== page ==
InterContinental Mark Hopkins Hotel
"Every important city in the world boasts of one or more hotels that give prestige to the community, hotels that cater to discriminating travelers. The Mark Hopkins was built for this purpose." This statement is every bit as true today as when it was first made by world-renowned hotelier Pierre Bultinck, who became the managing director of the hotel during the 1950s. With an extensive restoration, the famed Mark Hopkins highlights its historic grandeur and secures its place among the most prestigious hotels to be found in the city of San Francisco.
Opened in 1926, the hotel is located at Number One Nob Hill on the site of the former 40-room mansion of Mark Hopkins, one of San Francisco’s "Big Four" who founded what became the Southern Pacific Railroad. Hopkins built this grand house at the insistence of his socialite wife, Mary, but died before the house was finished in 1878. Destroyed by the 1906 earthquake and fire, the mansion was replaced by a more modest structure built by the San Francisco Art Association (now known as the San Francisco Art Institute), who received the property from Mary Hopkins’ second husband, bequeathed upon his death in 1893. In 1925, mining engineer and hotel investor George D. Smith who had long admired the site, bought it and built a luxury hotel, which he opened on December 4, 1926. Upon completion, San Franciscans declared it "architecturally perfect, flawless in its erection, comprehensive in its accommodations… strikingly representative of the best there is in modern hostelry."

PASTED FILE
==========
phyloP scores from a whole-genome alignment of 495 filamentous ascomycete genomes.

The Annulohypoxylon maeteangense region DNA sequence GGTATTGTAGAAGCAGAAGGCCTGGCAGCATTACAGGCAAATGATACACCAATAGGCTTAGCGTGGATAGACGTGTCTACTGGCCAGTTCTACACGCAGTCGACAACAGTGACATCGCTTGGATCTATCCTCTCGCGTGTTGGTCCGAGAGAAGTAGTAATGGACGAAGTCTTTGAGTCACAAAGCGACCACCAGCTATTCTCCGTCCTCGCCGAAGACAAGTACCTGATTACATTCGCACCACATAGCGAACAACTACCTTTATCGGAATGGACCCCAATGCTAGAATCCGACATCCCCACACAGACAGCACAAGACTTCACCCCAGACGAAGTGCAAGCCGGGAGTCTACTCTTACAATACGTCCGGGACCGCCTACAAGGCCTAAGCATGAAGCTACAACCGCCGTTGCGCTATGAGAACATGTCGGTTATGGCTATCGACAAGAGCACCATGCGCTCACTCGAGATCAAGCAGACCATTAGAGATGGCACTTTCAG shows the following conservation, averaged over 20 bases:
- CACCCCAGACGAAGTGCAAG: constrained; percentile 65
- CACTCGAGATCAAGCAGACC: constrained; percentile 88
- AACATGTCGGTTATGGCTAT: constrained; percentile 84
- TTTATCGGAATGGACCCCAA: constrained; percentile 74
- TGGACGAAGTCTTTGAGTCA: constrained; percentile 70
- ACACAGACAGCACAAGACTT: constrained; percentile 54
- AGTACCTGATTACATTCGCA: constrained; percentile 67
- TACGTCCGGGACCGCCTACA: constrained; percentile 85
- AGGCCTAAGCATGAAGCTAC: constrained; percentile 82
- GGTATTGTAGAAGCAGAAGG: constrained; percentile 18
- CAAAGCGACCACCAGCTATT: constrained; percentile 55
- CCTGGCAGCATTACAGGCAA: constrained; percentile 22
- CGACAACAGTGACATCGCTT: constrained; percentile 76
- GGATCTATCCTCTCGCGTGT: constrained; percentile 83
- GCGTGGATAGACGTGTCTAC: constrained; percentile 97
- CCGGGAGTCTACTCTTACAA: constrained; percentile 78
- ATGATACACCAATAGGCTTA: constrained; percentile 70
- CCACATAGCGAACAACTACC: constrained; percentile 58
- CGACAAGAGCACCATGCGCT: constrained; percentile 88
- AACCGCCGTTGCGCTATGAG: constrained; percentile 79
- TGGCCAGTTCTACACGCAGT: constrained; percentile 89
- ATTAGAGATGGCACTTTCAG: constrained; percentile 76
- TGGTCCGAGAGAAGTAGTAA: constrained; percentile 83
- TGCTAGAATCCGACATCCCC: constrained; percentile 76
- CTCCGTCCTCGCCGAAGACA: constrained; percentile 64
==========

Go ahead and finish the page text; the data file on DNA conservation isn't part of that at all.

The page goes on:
The Mark Hopkins became an immediate part of San Francisco’s rich and colorful history and continues to hold its place in the city today. Events such as the meetings for the historic founding of the United Nations in 1945 took place at the Mark Hopkins. Royalty, statesmen, political personalities and celebrities with backgrounds as diverse as the places they come from have stayed at the Mark Hopkins since it opened, including five American presidents and heads of state from around the world. Locals and visitors alike come to visit the Top of the Mark, the 19th-floor sky-lounge atop the hotel, with its panoramic views of the ever-changing San Francisco Bay Area landscape.